Signs You May Be Stress Eating & How To Break The Habit

These days, society is very conscious about trying to follow healthy eating habits. As a result, you may be the type who examines your allergies and sensitivities, avoids preservatives, hormones, and additives, and even tries to improve your relationship with food through meditation. But you're only human, and everybody craves their favorite cheat foods now and again — especially if you're going through a tough time. After all, that's why we call them comfort foods.

Depending on your tastes and background, your idea of comfort food might include anything from fried chicken and hamburgers to tamales or congee. Ultimately, it's not about the ingredients or the meal itself, but about how the food makes you feel. Even when you're having a terrible day, it can seem like homey, familiar foods take the edge off a bad mood.

Unfortunately, using food as an emotional crutch isn't always the best idea. It can be a slippery slope from treating yourself to ice cream as a pick-me-up to developing dangerous eating habits. For instance, if you're the type who consistently prefers to drown your anxiety in tacos, you may be falling into a trap known as stress eating. But how can you tell the difference between a harmless splurge and cause for concern? Here's what you need to know about stress eating, from telltale signs to resisting temptation.

What is stress eating?

The connection between our emotions and our impulses is complex, to say the least. This includes our impulse to consume, whether we're talking about drinks, snacks, or full meals. Sometimes, we might use food as a reward or to stave off boredom. Or, when it comes to negative feelings, we might use food as a diversion. VHI Healthcare explains that emotional eating is a way to focus on external stimulation like the flavor of food instead of confronting our psychological distress.

This holds true for the concept of stress eating. In a nutshell, stress eating is a form of self-soothing that uses food to ease psychological pressure. People prone to stress eating may reach for their favorite snacks in response to specific worries, like an upcoming presentation, or simply in response to generalized anxiety. The key point is that they're eating to give their body some kind of distraction or physical reassurance.

And this has nothing to do with physical need. "When we stress eat, our hunger is never fully satiated," clinical psychologist Dr. Mark Winwood tells Marie Claire. "This hyper response to food suggests a stronger emotional connection than is healthy." So even if you're right on track for your daily calorie needs, your emotional state might leave your body crying out for more.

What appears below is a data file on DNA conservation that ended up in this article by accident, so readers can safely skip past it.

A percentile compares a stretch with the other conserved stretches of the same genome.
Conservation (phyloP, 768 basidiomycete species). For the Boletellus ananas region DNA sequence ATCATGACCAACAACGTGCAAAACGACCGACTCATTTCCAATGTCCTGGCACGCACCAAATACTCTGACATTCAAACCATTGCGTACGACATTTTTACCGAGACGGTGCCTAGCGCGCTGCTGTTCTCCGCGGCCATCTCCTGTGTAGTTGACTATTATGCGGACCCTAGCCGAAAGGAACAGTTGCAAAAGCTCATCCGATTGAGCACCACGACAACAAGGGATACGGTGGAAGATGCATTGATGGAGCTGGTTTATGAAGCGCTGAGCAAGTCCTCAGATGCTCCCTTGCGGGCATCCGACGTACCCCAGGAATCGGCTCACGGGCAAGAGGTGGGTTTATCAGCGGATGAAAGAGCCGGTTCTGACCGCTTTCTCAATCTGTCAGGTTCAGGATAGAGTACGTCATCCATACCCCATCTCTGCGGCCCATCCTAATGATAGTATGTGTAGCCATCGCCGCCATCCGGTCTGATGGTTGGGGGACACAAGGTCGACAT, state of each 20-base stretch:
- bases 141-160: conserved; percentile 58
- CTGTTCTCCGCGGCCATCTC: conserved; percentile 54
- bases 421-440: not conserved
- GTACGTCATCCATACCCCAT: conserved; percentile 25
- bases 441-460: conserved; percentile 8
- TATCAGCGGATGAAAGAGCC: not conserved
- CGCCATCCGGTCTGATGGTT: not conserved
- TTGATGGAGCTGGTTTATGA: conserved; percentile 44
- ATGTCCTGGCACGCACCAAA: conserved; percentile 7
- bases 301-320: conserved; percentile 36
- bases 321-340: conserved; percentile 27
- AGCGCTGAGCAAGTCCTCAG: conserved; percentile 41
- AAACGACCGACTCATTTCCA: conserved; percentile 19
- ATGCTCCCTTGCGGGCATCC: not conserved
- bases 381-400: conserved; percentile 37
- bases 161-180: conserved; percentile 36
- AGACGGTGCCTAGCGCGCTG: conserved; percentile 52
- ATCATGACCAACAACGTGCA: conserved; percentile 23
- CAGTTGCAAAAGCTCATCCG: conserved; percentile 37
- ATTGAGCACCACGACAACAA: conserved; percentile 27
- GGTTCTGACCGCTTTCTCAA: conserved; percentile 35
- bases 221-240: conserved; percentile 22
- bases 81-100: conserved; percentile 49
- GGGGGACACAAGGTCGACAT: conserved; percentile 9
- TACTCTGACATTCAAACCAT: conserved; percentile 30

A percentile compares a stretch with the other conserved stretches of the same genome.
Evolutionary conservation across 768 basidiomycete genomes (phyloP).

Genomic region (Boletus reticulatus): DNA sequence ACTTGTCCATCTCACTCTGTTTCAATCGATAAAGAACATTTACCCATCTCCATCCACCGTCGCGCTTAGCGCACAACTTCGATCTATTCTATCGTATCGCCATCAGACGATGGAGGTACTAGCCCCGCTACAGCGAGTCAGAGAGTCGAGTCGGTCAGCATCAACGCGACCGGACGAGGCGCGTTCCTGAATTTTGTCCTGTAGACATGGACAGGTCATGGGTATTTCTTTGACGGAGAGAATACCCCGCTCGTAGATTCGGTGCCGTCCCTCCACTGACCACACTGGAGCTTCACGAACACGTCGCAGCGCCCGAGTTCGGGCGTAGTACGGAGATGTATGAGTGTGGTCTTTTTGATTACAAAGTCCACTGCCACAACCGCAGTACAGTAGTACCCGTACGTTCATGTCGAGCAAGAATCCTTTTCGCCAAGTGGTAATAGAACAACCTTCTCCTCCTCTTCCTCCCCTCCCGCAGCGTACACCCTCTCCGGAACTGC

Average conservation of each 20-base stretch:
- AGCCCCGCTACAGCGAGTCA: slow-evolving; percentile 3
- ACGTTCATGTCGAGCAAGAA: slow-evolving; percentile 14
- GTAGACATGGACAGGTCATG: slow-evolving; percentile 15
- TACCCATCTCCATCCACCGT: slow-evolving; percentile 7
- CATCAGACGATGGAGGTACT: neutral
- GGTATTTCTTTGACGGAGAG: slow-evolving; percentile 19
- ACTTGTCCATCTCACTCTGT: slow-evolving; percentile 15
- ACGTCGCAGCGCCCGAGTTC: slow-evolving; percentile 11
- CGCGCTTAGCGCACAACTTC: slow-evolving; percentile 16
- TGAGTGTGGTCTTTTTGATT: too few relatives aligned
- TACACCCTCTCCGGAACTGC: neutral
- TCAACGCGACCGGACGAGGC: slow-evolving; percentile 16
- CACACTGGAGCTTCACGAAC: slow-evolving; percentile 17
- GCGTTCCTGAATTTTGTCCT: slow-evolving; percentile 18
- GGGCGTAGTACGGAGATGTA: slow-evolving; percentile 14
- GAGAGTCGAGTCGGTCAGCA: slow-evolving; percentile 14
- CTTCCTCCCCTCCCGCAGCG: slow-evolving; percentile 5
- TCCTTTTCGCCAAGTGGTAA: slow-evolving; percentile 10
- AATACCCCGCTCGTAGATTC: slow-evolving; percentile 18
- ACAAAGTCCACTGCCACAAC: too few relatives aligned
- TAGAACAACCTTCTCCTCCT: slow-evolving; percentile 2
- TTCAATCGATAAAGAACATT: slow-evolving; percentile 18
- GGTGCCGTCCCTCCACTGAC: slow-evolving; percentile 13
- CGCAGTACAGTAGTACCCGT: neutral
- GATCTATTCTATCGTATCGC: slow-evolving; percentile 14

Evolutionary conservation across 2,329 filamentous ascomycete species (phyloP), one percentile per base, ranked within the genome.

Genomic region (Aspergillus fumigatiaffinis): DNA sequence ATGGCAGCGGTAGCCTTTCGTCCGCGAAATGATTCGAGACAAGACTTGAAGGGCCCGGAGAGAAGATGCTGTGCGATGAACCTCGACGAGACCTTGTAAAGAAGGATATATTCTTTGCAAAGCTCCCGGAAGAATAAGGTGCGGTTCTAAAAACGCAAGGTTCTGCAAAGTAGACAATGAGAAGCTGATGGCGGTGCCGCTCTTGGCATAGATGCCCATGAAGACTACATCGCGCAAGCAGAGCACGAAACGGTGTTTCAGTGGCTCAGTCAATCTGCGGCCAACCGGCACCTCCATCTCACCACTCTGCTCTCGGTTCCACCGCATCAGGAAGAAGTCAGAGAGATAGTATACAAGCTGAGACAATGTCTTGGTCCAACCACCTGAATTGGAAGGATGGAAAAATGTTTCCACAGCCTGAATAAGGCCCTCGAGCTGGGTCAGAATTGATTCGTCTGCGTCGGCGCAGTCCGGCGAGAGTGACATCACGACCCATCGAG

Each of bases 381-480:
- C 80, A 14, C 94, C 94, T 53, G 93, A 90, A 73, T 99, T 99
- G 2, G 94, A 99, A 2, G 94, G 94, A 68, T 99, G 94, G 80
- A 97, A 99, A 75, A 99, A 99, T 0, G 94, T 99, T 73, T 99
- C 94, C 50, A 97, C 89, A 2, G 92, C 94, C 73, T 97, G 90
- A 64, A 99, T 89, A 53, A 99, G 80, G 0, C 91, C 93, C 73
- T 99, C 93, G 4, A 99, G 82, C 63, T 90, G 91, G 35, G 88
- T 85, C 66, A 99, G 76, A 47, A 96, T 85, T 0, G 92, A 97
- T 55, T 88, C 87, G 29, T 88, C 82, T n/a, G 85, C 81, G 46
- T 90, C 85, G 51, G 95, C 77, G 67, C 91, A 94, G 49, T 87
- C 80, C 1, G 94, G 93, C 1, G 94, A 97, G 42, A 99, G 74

Of course, eating when you're not really hungry can lead to all sorts of problems. In the short term, you might feel nauseous, gassy, or bloated. In the long term, overeating has been tied to health conditions like obesity, diabetes, heart disease, and more (per University of Pittsburgh Medical Center). Unfortunately, the solution may not be as easy as deciding to stop using food as a comfort blanket, thanks to your body's hormonal response.

The hormone link between stress and hunger

If you're an emotional eater, you're essentially self-medicating using food. But it turns out that stress itself can also influence what types of food you tend to reach for. When your body is flooded with cortisol, the so-called "stress hormone," your brain may push you to select snacks that are high in fat, salt, and sugar (via Cleveland Clinic). Basically, it thinks you need fuel to endure whatever is triggering your fight-or-flight response. As far as your subconscious is concerned, fast-acting junk foods seem like a shortcut to re-energize yourself.

But giving into the temptation of salty, fatty, or sugary foods can also lead to physical dependence and help cement stress eating as a go-to behavior. Sugar, for instance, has been likened to cocaine for its addictive potential (per Addiction Center). By rewarding your brain with dopamine, the feel-good hormone, sugar and other junk food can build irresistible cravings and make it easier to cave to stress eating again later.

And just as the icing on this terrible cake, a study in Biological Psychiatry reports that stress may lower your metabolism. Participants exposed to stress burned fewer calories, suggesting that people experiencing at least one daily stressor could gain extra weight to the tune of 11 pounds a year. So not only can anxiety push you to eat more and choose less healthy foods, but it may also inhibit your ability to burn off the calories you've consumed and maintain a stable body weight. But you still have to eat, even when you're having a stressful day, week, or year. How can you be sure whether you're experiencing stress eating, to begin with?